], point to internal motivation being a key to positive outcomes in well-being. Therefore, variations in findings by church attendance and religious affiliation are not surprising, particularly among the young, because many children are forced to attend by parents [26
] so they would not be likely to relate kindly to religion or God. The main motivation for some adolescents’ and adults’ participation in religious activities is obviously for human companionship, more than to celebrate and build relationships with God. In addition, religious affiliation appears to be a historical legacy for many, which is useful at times of census, weddings, and funerals, evidenced by marked variations, at least in Australia, between approximately 70% who claim religious affiliation on the census and about 5% who regularly attend religious activities [27
Previous studies have shown inconsistent results in the relationship between religion and happiness, depending on measures used [28
]. Five studies by Francis and others suggest a consistent relationship between happiness (measured using the OHI) with religiosity (assessed using the Francis Attitude to Christianity Scale (FACS)) [29
]. Although Francis et al
. claimed that the OHI was an appropriate measure of happiness, based on an adequate theoretical discussion of this construct, Kashdan later raised concerns about conceptual issues related to the OHI and the subsequent Oxford Happiness Questionnaire [30
]. The authors of the OHI acknowledged that a loose array of constructs was assessed by this instrument [31
]. The composition of the FACS is, as its name suggests, decidedly Christian, with five of its 24 items relating to Jesus, two items mention the bible and three items, the church. The other 14 items are more religious, not specifically Christian, with eight mentioning God, five prayer and one, both of these.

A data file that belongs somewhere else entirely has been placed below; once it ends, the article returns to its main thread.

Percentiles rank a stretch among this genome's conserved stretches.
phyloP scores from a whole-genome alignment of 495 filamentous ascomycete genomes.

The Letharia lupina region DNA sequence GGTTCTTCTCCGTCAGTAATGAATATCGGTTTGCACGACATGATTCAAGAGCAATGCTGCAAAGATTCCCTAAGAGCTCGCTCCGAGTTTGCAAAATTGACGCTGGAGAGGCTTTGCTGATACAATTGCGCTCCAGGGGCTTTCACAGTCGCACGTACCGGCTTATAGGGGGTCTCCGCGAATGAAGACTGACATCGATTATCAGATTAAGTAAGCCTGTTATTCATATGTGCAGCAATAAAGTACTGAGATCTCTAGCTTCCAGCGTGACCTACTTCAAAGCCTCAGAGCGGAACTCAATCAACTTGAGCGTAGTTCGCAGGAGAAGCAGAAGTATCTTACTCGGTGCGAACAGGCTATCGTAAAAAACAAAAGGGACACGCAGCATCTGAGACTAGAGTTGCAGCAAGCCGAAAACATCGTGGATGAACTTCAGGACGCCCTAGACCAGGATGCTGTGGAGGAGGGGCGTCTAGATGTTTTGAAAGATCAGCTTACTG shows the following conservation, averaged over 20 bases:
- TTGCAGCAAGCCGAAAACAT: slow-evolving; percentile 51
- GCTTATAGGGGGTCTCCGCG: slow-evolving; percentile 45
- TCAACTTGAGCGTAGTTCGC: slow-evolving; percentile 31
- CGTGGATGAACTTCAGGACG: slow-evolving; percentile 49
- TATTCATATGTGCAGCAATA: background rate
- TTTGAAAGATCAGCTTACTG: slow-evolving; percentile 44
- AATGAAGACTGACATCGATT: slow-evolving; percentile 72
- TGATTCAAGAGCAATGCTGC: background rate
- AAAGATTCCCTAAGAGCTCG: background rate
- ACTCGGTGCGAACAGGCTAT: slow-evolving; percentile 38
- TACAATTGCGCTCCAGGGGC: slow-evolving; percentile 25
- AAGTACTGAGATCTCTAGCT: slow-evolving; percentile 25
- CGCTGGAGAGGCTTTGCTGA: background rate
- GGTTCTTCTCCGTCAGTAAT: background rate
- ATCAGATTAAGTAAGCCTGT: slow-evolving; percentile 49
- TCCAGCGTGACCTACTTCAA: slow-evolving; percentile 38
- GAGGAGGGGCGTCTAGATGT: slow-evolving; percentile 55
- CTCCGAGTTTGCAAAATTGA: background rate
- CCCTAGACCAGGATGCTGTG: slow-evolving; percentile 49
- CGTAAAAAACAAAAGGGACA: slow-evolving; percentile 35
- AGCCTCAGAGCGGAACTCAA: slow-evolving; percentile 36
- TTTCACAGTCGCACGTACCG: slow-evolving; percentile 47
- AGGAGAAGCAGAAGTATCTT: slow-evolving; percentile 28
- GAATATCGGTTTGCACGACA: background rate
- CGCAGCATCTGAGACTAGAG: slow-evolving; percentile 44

A more compact, general measure of relationship with God will be reported in this paper, as will a modified OHI. Studies in this paper will bypass the uncertainties of trying to assess the relationship with God through religious activities and affiliation, by directly addressing it through responses to the five items comprising the Transcendental domain of the Spiritual Health And Life-Orientation Measure (SHALOM) [2
In a study with university students, Gomez and Fisher [32
] reported that personal, communal, and environmental spiritual well-being provided additional variance to the prediction of happiness over personality dimensions assessed using Eysenck Personality Questionnaires [33
]. As transcendental spiritual well-being (relationship with God) did not provide similar influence in that sample, it was predicted that relationship with God could possibly be a critical factor in particular groups, such as those who are religious. In order to test this hypothesis, and any relationship with age of respondents, the emergent questions for this research became, ‘In what circumstances does connecting with God relate to happiness, over and above personality?’ and, ‘Does age enter this equation?’